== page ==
The site has been dark lately, principally because I’ve logged very few miles, hours, and pitches outside in the last few months.
Fully six months ago, my college friend Nate had asked if I would be interested in running a race in Moab. Sure, I replied. It was to be just a few weeks after a marathon (Napa) I was planning on running, so I’d be in great shape and the 1/2 distance would be little more than an afterthought, a vacation run.
Well, I bagged training for the Napa marathon not long after I started, have logged 30 thousand air miles in the meantime, and have been home about 1 day in every 3 so far this year. I have long contended that one “could run a fast 10k off the couch”. It looked like I was going to see myself, and raise the stakes to boot. I had managed to find myself staring down a half marathon with zero training. Not like “very little” training, or “neglected the run but have been on the bike” training. Nothing.
The flight from San Francisco to Salt Lake City is basically nonstop beautiful, and the drive down to Moab is becoming almost comfortable. I find myself doing it every few years now. [Audiobooks are key] I rolled in to Slickrock Campground around 11pm and greeted Nate and the others from Boulder and Salt Lake City that had come out for the race. Oh and yes, I said camp. There’s nothing like sleeping on the ground the night before and after a race, but the group had spoken, so I acquiesced.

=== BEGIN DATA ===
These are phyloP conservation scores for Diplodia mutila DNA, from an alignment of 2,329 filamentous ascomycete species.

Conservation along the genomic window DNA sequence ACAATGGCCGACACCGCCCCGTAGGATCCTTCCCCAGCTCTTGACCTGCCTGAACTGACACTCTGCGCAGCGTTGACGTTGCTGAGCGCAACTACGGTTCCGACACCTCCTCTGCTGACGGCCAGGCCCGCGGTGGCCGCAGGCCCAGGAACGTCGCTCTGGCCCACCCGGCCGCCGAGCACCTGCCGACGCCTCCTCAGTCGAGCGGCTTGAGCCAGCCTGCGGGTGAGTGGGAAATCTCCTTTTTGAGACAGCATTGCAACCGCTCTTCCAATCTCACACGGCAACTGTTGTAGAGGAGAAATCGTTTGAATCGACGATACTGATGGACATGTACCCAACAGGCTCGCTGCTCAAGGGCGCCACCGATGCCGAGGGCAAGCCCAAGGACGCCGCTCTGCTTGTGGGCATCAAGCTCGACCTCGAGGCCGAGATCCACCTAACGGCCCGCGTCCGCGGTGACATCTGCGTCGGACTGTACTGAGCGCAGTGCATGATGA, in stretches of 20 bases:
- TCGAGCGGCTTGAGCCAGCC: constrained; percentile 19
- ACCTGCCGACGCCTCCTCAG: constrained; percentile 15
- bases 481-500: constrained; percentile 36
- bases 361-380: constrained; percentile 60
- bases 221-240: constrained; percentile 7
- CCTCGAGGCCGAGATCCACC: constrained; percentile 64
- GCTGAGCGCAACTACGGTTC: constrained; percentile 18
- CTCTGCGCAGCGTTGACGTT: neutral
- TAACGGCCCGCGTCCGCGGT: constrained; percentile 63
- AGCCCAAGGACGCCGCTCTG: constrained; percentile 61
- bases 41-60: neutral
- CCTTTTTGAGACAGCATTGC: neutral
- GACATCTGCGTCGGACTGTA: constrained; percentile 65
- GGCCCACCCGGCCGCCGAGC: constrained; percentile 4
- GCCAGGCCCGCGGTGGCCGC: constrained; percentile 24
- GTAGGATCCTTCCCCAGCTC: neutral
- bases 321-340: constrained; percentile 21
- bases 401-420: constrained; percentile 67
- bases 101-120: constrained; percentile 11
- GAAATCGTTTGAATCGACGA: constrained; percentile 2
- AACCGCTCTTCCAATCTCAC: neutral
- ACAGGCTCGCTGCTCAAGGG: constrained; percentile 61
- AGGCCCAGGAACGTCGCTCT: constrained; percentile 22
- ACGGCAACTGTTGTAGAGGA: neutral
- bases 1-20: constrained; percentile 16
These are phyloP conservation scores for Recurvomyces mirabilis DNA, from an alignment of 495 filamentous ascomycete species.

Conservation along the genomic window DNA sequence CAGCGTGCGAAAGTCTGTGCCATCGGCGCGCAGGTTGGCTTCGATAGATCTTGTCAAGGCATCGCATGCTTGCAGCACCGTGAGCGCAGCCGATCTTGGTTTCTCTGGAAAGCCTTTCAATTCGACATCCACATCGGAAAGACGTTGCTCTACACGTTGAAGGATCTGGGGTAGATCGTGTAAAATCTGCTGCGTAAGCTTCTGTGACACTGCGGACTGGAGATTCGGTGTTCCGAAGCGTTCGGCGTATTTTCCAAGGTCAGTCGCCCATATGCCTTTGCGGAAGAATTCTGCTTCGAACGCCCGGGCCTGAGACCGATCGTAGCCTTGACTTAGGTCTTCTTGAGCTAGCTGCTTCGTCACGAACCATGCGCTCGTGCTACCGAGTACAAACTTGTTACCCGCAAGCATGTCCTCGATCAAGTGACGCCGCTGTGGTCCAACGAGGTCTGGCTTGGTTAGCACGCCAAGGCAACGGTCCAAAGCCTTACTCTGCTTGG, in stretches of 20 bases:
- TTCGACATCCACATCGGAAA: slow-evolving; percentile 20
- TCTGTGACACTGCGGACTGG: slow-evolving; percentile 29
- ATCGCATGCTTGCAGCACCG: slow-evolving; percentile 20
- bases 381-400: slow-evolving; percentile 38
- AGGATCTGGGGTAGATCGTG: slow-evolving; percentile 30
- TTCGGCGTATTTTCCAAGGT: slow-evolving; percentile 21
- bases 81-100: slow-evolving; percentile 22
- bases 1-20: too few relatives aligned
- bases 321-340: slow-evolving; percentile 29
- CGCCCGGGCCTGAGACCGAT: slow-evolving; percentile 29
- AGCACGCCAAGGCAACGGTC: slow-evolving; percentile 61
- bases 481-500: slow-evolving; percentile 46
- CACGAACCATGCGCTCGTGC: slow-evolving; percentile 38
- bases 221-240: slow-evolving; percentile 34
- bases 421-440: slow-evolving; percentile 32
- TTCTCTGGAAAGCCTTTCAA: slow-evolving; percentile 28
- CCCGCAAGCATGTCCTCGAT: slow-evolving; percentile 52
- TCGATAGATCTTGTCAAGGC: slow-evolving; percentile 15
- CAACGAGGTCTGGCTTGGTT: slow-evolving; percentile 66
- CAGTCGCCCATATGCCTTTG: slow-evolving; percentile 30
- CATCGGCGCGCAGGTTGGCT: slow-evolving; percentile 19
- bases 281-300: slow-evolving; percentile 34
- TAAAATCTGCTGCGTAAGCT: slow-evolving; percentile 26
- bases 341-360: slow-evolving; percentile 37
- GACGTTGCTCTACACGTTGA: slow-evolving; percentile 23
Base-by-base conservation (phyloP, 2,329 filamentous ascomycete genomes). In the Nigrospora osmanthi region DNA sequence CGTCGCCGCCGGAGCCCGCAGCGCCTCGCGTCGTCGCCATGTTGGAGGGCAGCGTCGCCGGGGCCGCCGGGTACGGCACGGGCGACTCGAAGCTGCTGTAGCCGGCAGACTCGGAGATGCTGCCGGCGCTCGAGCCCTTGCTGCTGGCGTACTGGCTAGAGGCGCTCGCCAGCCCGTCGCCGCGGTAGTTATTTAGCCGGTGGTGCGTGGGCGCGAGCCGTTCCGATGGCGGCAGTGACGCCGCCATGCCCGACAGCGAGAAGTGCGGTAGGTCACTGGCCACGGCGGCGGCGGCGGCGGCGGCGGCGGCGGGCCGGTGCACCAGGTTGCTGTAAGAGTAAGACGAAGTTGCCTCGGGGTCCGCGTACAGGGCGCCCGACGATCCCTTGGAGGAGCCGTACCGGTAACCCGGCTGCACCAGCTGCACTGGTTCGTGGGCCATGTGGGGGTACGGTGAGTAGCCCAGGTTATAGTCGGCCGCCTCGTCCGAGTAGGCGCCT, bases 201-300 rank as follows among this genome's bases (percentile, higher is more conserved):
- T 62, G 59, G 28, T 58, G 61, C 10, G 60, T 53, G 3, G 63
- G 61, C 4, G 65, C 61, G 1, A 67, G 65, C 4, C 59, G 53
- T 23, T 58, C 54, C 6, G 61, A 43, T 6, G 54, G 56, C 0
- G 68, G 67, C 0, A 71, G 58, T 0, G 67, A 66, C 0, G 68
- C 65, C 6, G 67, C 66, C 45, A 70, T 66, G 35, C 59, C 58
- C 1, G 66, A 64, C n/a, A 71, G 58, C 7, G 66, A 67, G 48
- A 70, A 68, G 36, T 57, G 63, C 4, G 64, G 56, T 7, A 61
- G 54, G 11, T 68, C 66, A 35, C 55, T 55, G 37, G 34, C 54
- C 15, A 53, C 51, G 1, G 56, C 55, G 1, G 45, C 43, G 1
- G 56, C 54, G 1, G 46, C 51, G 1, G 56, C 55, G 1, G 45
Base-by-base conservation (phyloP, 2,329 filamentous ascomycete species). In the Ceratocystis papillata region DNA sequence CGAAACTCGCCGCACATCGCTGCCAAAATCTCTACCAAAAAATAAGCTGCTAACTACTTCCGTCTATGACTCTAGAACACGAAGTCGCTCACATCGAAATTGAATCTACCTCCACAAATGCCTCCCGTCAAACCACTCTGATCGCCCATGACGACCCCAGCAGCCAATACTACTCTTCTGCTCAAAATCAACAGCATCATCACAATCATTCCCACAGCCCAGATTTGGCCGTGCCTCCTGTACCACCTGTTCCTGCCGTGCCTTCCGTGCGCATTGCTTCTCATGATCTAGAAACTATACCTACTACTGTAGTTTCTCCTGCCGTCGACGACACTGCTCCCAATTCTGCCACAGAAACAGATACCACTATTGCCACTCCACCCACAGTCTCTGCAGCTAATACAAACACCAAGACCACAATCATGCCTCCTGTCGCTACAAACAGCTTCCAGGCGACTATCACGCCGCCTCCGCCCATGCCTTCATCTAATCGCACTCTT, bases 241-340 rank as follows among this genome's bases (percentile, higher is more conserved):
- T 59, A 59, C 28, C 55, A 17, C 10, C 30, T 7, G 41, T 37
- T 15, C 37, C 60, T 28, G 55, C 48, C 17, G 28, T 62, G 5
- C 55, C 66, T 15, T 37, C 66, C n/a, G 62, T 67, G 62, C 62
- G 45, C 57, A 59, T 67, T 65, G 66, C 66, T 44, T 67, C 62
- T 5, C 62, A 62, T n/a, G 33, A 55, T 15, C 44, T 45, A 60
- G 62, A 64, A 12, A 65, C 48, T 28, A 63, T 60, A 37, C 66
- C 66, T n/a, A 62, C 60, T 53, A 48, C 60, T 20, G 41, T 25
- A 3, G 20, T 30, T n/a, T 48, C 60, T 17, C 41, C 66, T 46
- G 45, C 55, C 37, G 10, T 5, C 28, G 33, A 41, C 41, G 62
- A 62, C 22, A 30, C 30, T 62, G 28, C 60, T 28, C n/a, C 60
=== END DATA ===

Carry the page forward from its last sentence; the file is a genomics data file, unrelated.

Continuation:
Morning broke after a freezing desert night and I focused on not admitting what lie ahead. The course heads straight down an incredible steep-walled valley (HW 128). After a long pre-race wait because of the shuttling required on a one-way course, we were off. The start was a bit clustered, as pace pens were limited to 6:00, 7:00, and “others”, which was quite as diverse group… Fortunately I had no intention of PR’ing or even getting beyond a fast shuffle, so the initial mob scene wasn’t an issue for me.
I told Nate I had one goal in the race: negative splits on every mile. To achieve that with the kind of shape I was in meant going out _slow_. Good sense, no pressure, and conversation, ll kept me from getting ahead of myself. The scenery was fantastic, and the course profile had its own beauty; rolling easy hills and net downhill.
In the end I did keep to my goal of negative splitting and ran a composite 8:45 – a duffer’s time for sure, but I ain’t that fast even when I’m trained. I’d exceeded my expectations, and, as usual, exceeded any notion of common sense at the after-race feed tent. Why, why, why, do I insist on taking one (and sometimes more) of everything on offer? Chocolate milk mixed with oranges mixed with energy drink mixed with bananas mixed with cookies…
The weather had cleared and a perfect high desert 70 degree day invited us to stick around for the post-race celebration, but what? No beer? That’s right. This is Utah. And the band, bless their hearts, was, well… they were trying their best.
Fortunately, Nate and Erin had brought some of Colorado’s finest: Mountain Sun Brewery Growlers. Growlers are just huge mason jars filled with beer. Delicious Mountain Sun beer. The rest of the afternoon was spent playing music, wondering aloud about Utah culture, and getting far more buzzed than is advisable directly after running for a couple of hours in the desert.